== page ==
dog’s trust

Harry’s daughter Rachel opens the door with her father’s Yorkshire terrier Sammy tucked under her arm.
‘Are you all right with dogs?’ she says, Sammy squirming so violently she’s forced to set him down.
‘Absolutely!’
It’s immaterial whether I am or I’m not. Sammy has already launched himself nose-first into my trousers, huffing and sneezing. He’s so emphatic about the whole thing I wouldn’t be surprised if he threw me against the wall and started patting me down.
‘Have you got a dog?’ says Rachel.
‘Not on me.’
‘What sort of dog?’
‘A lurcher.’
‘Lovely!’ she says. ‘Come in!’
Sammy trots shotgun down the hallway as Rachel shows me into the living room and quietly shuts the door.
‘I need to let you know the situation,’ she says. ‘Have a seat.’
I put my bags down, take off my coat, and by the time I’ve turned round to sit down on the sofa. Sammy’s already there, bolt upright, watching me closely. Rachel settles down in an armchair to tell me about her father.
‘He’s terrified of hospitals. Well – doctors, nurses, anyone clinical, actually. When he got stuck in the bath the other day he absolutely would not let us call the paramedics. We had a hell of a job to get him out. Luckily the gas man came to read the meter and we roped him in. It was like one of those Carry On movies. Carry On Being a Stubborn Old Bastard.’
‘So when was the last time Harry was seen by a doctor?’
‘This morning.’
‘Oh! Okay. That’s good, then.’
‘Hmm. It was all a bit of a deal. He wouldn’t let him do anything. Certainly wouldn’t let him look at his leg, which is the main issue. I know the doctor wanted him admitted there and then, but he got so upset the doctor had to go. We’re all so worried about him. He won’t agree to anything. None of us live local. We just can’t cope.’
‘Why’s he so scared of hospitals?’
‘He had a bad experience. He had this infection in his leg and the doctor was late picking it up. Not this doctor. Another one. From that surgery that closed. By the time he went in it was gangrenous and he lost a few toes. Ever since then he’s not wanted anything to do with anyone.’
‘Do you think he’s got an infection now?’
‘I’m sure of it. I just don’t know if he’ll let you in the bedroom, let alone lift the covers.’
‘I can have a go. The doctor’s asked me to come and take some urgent bloods.’
‘Good luck with that. But hey – I’ll go on up and smooth the way, and see if he’ll agree to see you.’
‘Thanks.’
‘Wait here a minute.’
She goes upstairs, leaving the sitting room door open. Meanwhile, Sammy adjusts his position on the sofa next to me, squaring up a little, pre-empting any move on my part to reach out for my bag or do anything suspicious.
I can hear Rachel talking to her dad.
There’s a nice man from the hospital come to take some blood, pops.
– I don’t want to see him.
He’s got a dog. A lurcher.
– A lurcher?
Yeah.
– I didn’t hear Sammy barking.
No! So that’s a good, isn’t it? Shall I bring him up?
– All right. But I’m not going to hospital.
Sammy flicks a look over his shoulder as Rachel comes back into the room, then continues to scrutinise my intentions.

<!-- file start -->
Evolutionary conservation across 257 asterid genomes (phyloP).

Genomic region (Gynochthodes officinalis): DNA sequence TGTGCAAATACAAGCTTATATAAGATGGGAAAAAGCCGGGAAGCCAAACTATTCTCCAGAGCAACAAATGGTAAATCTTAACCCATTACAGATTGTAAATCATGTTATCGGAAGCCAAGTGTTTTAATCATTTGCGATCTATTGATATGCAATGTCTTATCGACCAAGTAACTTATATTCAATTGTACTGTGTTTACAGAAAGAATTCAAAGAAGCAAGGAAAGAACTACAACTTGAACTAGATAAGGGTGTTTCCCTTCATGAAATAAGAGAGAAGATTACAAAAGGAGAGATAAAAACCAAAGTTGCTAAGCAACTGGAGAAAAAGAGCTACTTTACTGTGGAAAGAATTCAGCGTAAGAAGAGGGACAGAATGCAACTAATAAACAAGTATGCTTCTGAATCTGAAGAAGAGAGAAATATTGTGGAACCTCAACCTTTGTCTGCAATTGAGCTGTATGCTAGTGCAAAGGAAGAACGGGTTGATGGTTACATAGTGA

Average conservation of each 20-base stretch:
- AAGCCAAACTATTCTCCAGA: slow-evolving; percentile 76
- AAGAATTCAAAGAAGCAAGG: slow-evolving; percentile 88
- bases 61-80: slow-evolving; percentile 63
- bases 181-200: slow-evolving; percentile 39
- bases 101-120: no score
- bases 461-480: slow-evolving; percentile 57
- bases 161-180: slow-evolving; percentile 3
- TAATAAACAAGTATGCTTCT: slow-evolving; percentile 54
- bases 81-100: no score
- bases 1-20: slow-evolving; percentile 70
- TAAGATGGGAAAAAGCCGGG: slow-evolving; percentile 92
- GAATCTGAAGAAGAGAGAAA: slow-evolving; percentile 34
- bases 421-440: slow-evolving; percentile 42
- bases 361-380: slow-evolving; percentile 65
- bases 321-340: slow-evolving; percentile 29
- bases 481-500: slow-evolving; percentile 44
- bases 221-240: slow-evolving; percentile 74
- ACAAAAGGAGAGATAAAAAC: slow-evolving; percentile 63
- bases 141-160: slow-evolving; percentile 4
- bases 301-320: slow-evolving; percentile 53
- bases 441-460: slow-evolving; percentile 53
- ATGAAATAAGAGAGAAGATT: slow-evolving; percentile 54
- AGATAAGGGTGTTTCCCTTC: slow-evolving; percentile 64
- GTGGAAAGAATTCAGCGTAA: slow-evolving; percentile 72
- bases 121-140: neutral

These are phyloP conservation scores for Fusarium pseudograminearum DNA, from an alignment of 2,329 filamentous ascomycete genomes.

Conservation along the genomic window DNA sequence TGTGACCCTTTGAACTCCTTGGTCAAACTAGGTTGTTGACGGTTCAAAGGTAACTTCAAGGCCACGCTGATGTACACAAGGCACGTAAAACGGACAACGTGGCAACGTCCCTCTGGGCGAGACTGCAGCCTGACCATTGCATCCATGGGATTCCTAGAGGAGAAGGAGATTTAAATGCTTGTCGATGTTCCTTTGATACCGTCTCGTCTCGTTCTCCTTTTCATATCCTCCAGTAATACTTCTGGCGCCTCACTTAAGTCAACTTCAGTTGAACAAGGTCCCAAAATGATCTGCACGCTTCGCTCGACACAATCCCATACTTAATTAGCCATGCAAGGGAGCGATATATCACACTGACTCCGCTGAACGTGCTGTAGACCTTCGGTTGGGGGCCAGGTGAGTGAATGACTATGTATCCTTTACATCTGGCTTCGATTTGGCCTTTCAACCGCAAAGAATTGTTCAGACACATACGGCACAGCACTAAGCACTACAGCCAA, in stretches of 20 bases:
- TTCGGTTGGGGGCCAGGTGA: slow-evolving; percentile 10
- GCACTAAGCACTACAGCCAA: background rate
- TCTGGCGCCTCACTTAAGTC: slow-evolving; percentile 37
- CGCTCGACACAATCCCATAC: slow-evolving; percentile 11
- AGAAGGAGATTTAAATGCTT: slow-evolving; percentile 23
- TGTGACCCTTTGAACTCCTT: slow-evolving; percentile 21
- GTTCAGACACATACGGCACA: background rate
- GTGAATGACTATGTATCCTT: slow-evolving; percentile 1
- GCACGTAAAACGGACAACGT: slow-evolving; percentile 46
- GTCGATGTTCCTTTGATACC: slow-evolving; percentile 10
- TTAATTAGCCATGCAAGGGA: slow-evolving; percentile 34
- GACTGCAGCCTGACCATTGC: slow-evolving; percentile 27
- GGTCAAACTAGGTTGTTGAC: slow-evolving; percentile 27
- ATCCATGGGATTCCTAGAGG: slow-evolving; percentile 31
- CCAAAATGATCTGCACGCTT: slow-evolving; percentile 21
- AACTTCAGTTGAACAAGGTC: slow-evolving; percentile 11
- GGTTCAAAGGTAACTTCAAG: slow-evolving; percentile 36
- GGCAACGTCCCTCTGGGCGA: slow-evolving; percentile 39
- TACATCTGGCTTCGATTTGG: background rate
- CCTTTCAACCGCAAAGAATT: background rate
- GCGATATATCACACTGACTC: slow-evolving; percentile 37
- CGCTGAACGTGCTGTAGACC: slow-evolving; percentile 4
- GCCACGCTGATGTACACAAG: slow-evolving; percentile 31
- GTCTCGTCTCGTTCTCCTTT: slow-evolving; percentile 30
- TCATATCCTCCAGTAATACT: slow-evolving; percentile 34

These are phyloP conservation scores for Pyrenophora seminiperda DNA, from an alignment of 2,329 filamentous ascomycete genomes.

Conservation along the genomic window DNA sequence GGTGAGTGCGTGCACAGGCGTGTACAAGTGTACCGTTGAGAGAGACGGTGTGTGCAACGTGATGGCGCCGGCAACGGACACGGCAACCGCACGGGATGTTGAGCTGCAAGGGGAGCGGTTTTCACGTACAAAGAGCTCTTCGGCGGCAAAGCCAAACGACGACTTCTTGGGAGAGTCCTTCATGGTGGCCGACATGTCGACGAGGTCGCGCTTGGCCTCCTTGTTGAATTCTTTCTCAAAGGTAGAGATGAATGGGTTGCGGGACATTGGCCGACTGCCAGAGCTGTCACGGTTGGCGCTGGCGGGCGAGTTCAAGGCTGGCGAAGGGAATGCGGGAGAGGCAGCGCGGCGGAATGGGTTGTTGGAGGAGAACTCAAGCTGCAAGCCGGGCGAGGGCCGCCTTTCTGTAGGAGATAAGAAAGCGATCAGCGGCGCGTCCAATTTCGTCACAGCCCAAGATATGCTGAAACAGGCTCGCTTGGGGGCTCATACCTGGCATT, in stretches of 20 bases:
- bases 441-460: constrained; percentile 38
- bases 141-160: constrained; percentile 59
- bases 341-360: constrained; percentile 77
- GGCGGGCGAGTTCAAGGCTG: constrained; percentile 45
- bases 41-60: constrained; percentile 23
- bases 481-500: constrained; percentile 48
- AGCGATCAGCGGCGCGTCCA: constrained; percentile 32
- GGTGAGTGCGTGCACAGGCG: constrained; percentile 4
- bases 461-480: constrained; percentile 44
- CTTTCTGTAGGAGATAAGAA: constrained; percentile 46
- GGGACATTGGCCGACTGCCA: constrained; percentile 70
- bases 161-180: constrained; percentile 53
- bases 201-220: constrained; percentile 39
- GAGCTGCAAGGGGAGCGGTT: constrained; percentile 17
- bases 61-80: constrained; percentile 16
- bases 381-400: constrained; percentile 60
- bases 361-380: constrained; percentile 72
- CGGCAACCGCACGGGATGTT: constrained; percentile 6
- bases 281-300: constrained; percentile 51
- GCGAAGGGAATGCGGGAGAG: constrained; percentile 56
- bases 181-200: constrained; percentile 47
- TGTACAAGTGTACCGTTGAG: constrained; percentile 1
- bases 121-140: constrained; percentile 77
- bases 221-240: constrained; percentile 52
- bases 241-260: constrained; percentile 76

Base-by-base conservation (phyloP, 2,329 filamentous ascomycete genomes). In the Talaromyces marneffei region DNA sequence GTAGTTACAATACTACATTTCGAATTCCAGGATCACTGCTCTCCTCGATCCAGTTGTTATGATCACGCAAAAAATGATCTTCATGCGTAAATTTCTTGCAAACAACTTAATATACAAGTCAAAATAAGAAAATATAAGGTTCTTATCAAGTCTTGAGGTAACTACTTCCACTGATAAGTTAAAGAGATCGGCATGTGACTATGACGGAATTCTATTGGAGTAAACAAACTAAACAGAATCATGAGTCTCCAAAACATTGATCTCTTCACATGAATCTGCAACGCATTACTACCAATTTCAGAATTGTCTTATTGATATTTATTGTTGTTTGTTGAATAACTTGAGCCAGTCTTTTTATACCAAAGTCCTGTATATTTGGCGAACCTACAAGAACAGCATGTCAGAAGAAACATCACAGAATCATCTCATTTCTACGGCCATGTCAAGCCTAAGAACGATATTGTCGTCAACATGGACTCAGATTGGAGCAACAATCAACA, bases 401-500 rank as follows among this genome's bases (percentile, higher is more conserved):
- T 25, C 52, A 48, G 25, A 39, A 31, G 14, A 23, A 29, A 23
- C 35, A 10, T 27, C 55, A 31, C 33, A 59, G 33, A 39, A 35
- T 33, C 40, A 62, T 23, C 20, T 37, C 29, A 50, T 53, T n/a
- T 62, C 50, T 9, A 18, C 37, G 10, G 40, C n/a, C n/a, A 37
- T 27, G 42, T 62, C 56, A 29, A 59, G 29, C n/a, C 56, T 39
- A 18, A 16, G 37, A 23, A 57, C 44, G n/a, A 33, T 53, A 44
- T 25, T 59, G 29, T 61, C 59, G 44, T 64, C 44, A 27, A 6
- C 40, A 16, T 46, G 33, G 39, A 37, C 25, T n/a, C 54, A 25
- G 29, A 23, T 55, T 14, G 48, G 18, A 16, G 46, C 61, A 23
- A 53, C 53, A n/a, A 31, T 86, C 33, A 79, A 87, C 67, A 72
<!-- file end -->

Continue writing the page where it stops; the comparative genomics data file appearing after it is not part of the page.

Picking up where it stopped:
‘He’ll see you now,’ she says.
‘Great.’
Sammy leaps off the sofa as I stand up, then spins round and round on the rug.
‘This way!’ says Rachel.
Sammy bounds on ahead of us.

*

By the time I make it up into the little attic room, Sammy’s already up on the bed, his paws spread, his shoulders set, just the other side of the Harry-shaped lump in the duvet.
The room is insulated by shelf upon shelf of books, except for a space on the wall above the bed for an oil painting of a sailing ship battling through heavy seas. The light from the window opposite, set at an angle, illuminates both the bed and the painting so softly and so directly it’s like I’m walking into a painting myself: The sick man and his dog.
‘Hello Harry,’ I say, quietly setting my bag down. ‘How are you feeling today?’
‘How am I feeling? Not good.’
‘Sorry to hear that.’
‘Jim’s come to take some blood,’ says Rachel, taking hold of the rails at the foot of the bed. ‘And maybe take a look at your leg.’
‘No thank you,’ says Harry, pulling the duvet over his head.
Sammy stares at me to see what I’ll do next.
‘Well. You don’t have to do anything you don’t want to,’  I say. ‘It’s always good to hold onto that, even when you’ve got people like me marching in and out with official looking folders and stuff. But at the same time I think it’s really important you understand what it is you’re refusing to do – you know, what the consequences might be. Rachel told me about your bad experience at the hospital a few years back, and I’m sorry to hear about that. That’s why I think it’s even more important we make sure nothing like that happens again, and you get the treatment you need nice and quickly. Because of course, if you do have an infection, the sooner you act the better it’ll be. You know what Rachel wants you to do. And Sammy.’
Harry groans, but pulls the duvet away from his face a little and peeks out. He doesn’t look well, a sallow puffiness to his face, chapped and peeling lips, and when he puts an arm outside the covers, I can see a generalised, pruritic rash.
‘How about I do something easy first, like your temperature?’ I say, slowly unzipping my bag.
Sammy straightens.
Rachel holds onto the rails even tighter.
‘Oh for God’s sake, go on, then,’ says Harry, and closes his eyes.

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